We should guard against blaming Oso on climate change. Such events are more of an indication of discreet problems, often caused by government and private actors behaving irresponsibility and neglecting their due diligence in scenarios that would have allowed their communities to better cope with extreme weather events. It is the government and timber companies that should pay. If anything, they should be held to even higher standards, thanks to the increased risk posed by climate change.
When heavy rains in Chennai, India, in December caused massive floods, CNN wrote, “Chennai Floods a Climate Change Wake-Up Call for World.” The consequences of the flooding were horrendous: about 300 dead, massive economic dislocation, and disease outbreaks. While global warming probably accentuated the torrential rains, it was actually policy failures that allowed heavy rains to cause the flood and human suffering: Over the past two decades, the city government has systematically disregarded basic principles of ecology and urban planning by building structures in flood plains and marshlands. For example, an international airport and the information technology corridor are constructed on flood plains. During the flooding they went under. It may be true that the floods should help people realize the dangers of global warming. Climate change is real and will cause serious suffering, which is why we as a society should take steps to address it. But the suffering that will result is not just the fault of climate change—it is often also the result of bad policy.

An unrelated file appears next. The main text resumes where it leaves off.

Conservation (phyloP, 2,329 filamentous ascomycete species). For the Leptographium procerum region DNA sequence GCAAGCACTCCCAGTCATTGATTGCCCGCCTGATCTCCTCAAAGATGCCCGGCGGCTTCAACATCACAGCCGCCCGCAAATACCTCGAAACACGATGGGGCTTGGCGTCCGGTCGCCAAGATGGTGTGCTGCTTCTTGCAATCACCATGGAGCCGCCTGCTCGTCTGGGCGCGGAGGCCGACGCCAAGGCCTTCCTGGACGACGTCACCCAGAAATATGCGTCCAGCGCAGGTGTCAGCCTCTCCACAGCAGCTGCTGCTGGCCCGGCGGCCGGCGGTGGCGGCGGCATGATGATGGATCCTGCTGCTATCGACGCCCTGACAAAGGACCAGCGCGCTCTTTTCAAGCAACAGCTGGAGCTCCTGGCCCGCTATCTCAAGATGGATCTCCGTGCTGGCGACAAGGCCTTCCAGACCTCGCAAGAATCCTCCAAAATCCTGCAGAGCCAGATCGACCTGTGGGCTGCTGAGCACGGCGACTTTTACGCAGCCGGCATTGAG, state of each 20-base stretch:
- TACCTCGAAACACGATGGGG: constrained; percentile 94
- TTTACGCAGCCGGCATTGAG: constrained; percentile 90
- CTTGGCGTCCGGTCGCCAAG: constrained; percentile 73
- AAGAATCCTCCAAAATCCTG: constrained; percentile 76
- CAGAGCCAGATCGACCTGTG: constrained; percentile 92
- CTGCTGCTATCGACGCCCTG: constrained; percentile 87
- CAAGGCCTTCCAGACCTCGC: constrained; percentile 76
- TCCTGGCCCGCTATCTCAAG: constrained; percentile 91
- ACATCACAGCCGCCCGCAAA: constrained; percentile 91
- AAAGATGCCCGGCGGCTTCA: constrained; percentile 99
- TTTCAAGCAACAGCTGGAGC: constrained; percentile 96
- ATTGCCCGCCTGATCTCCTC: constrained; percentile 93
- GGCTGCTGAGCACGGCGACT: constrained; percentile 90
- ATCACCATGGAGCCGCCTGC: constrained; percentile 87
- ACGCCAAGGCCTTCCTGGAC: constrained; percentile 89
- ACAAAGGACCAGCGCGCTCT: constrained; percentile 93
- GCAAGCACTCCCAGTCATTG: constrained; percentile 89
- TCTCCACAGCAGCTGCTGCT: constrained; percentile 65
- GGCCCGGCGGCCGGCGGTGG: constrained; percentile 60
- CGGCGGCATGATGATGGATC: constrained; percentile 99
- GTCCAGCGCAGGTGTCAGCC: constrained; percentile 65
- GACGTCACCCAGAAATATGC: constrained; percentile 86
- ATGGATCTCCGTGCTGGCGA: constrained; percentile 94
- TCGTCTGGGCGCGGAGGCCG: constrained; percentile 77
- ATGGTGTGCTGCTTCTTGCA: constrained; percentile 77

Climate change is often going to be the domino that falls. But that does not mean we can ignore the rest of the dominos in the row. Doing so is tempting and perhaps advantageous: Climate change is a big, messy problem for which a specific individual or government cannot be held accountable (even though human actions are certainly to blame). Blaming climate change for flooding makes it easier to escape responsibility for not enforcing zoning laws or allowing development on flood plains. But this is not sound policy.
In the case of Syria, it is certainly important to realize that climate change–exacerbated drought was one of the contributing factors—perhaps even the match that lit the kindling. But it does not mean there was no kindling to begin with.
We must be vigilant against climate change scapegoating tendencies when there are other clear issues contributing to these disasters. Allowing such rhetoric could make it easier to avoid fixing the underlying causes, a move that would be catastrophic.
After all, if we know anything, it’s that climate change will make such problems worse.